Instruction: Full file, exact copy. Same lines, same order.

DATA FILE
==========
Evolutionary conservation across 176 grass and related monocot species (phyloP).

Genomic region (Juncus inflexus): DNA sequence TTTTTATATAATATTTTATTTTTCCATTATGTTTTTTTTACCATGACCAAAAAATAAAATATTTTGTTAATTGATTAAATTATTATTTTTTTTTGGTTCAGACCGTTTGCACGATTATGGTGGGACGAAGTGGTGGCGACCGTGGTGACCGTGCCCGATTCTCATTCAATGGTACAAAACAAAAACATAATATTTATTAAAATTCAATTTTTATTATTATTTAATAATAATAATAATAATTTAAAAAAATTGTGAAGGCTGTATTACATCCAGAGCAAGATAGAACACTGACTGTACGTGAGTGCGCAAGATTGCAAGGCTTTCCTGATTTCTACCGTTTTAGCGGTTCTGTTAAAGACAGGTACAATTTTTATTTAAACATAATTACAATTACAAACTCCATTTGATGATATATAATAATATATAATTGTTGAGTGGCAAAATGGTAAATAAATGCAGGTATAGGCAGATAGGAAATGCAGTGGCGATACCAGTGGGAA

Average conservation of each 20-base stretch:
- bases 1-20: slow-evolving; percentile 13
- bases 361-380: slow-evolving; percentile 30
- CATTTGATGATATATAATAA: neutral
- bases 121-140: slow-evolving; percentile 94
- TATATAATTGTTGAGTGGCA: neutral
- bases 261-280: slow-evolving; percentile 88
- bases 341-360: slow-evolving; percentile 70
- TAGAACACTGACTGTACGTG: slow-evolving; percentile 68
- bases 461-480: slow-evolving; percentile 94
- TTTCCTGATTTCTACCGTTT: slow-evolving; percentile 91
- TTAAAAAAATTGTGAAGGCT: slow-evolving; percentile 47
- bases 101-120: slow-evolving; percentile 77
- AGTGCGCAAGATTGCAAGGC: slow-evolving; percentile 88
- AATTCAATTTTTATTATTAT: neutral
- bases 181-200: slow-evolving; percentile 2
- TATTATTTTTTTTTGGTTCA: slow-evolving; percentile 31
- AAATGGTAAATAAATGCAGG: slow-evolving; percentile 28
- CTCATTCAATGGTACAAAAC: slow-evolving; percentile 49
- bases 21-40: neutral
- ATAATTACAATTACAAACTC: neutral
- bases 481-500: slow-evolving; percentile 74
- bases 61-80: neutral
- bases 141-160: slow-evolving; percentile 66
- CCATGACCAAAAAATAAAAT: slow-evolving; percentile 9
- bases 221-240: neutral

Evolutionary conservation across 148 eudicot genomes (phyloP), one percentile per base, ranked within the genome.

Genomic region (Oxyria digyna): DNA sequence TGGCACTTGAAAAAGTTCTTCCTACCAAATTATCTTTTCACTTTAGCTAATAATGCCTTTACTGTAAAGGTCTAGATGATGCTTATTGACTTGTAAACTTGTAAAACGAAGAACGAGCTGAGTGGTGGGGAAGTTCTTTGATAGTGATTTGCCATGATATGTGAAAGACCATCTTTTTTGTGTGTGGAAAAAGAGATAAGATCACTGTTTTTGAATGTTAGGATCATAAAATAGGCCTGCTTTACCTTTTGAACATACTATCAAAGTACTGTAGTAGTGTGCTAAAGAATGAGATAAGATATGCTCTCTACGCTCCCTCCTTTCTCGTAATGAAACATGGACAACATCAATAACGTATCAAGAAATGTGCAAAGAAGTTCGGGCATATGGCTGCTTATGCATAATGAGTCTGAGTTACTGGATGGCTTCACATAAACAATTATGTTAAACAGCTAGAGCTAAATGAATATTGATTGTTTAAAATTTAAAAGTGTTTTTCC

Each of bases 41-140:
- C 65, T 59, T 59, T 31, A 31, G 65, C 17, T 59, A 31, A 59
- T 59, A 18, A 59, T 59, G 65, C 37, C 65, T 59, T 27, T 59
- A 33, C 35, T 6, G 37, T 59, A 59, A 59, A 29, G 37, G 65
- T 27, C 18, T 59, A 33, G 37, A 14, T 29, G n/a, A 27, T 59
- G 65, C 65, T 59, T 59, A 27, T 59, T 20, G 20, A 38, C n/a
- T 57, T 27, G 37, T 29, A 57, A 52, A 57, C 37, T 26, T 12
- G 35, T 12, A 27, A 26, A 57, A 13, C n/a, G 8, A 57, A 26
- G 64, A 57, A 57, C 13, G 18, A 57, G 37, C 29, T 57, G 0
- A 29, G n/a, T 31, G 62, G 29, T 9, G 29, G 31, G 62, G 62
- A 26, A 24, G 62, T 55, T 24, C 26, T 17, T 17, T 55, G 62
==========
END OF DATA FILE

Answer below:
Evolutionary conservation across 176 grass and related monocot species (phyloP).

Genomic region (Juncus inflexus): DNA sequence TTTTTATATAATATTTTATTTTTCCATTATGTTTTTTTTACCATGACCAAAAAATAAAATATTTTGTTAATTGATTAAATTATTATTTTTTTTTGGTTCAGACCGTTTGCACGATTATGGTGGGACGAAGTGGTGGCGACCGTGGTGACCGTGCCCGATTCTCATTCAATGGTACAAAACAAAAACATAATATTTATTAAAATTCAATTTTTATTATTATTTAATAATAATAATAATAATTTAAAAAAATTGTGAAGGCTGTATTACATCCAGAGCAAGATAGAACACTGACTGTACGTGAGTGCGCAAGATTGCAAGGCTTTCCTGATTTCTACCGTTTTAGCGGTTCTGTTAAAGACAGGTACAATTTTTATTTAAACATAATTACAATTACAAACTCCATTTGATGATATATAATAATATATAATTGTTGAGTGGCAAAATGGTAAATAAATGCAGGTATAGGCAGATAGGAAATGCAGTGGCGATACCAGTGGGAA

Average conservation of each 20-base stretch:
- bases 1-20: slow-evolving; percentile 13
- bases 361-380: slow-evolving; percentile 30
- CATTTGATGATATATAATAA: neutral
- bases 121-140: slow-evolving; percentile 94
- TATATAATTGTTGAGTGGCA: neutral
- bases 261-280: slow-evolving; percentile 88
- bases 341-360: slow-evolving; percentile 70
- TAGAACACTGACTGTACGTG: slow-evolving; percentile 68
- bases 461-480: slow-evolving; percentile 94
- TTTCCTGATTTCTACCGTTT: slow-evolving; percentile 91
- TTAAAAAAATTGTGAAGGCT: slow-evolving; percentile 47
- bases 101-120: slow-evolving; percentile 77
- AGTGCGCAAGATTGCAAGGC: slow-evolving; percentile 88
- AATTCAATTTTTATTATTAT: neutral
- bases 181-200: slow-evolving; percentile 2
- TATTATTTTTTTTTGGTTCA: slow-evolving; percentile 31
- AAATGGTAAATAAATGCAGG: slow-evolving; percentile 28
- CTCATTCAATGGTACAAAAC: slow-evolving; percentile 49
- bases 21-40: neutral
- ATAATTACAATTACAAACTC: neutral
- bases 481-500: slow-evolving; percentile 74
- bases 61-80: neutral
- bases 141-160: slow-evolving; percentile 66
- CCATGACCAAAAAATAAAAT: slow-evolving; percentile 9
- bases 221-240: neutral

Evolutionary conservation across 148 eudicot genomes (phyloP), one percentile per base, ranked within the genome.

Genomic region (Oxyria digyna): DNA sequence TGGCACTTGAAAAAGTTCTTCCTACCAAATTATCTTTTCACTTTAGCTAATAATGCCTTTACTGTAAAGGTCTAGATGATGCTTATTGACTTGTAAACTTGTAAAACGAAGAACGAGCTGAGTGGTGGGGAAGTTCTTTGATAGTGATTTGCCATGATATGTGAAAGACCATCTTTTTTGTGTGTGGAAAAAGAGATAAGATCACTGTTTTTGAATGTTAGGATCATAAAATAGGCCTGCTTTACCTTTTGAACATACTATCAAAGTACTGTAGTAGTGTGCTAAAGAATGAGATAAGATATGCTCTCTACGCTCCCTCCTTTCTCGTAATGAAACATGGACAACATCAATAACGTATCAAGAAATGTGCAAAGAAGTTCGGGCATATGGCTGCTTATGCATAATGAGTCTGAGTTACTGGATGGCTTCACATAAACAATTATGTTAAACAGCTAGAGCTAAATGAATATTGATTGTTTAAAATTTAAAAGTGTTTTTCC

Each of bases 41-140:
- C 65, T 59, T 59, T 31, A 31, G 65, C 17, T 59, A 31, A 59
- T 59, A 18, A 59, T 59, G 65, C 37, C 65, T 59, T 27, T 59
- A 33, C 35, T 6, G 37, T 59, A 59, A 59, A 29, G 37, G 65
- T 27, C 18, T 59, A 33, G 37, A 14, T 29, G n/a, A 27, T 59
- G 65, C 65, T 59, T 59, A 27, T 59, T 20, G 20, A 38, C n/a
- T 57, T 27, G 37, T 29, A 57, A 52, A 57, C 37, T 26, T 12
- G 35, T 12, A 27, A 26, A 57, A 13, C n/a, G 8, A 57, A 26
- G 64, A 57, A 57, C 13, G 18, A 57, G 37, C 29, T 57, G 0
- A 29, G n/a, T 31, G 62, G 29, T 9, G 29, G 31, G 62, G 62
- A 26, A 24, G 62, T 55, T 24, C 26, T 17, T 17, T 55, G 62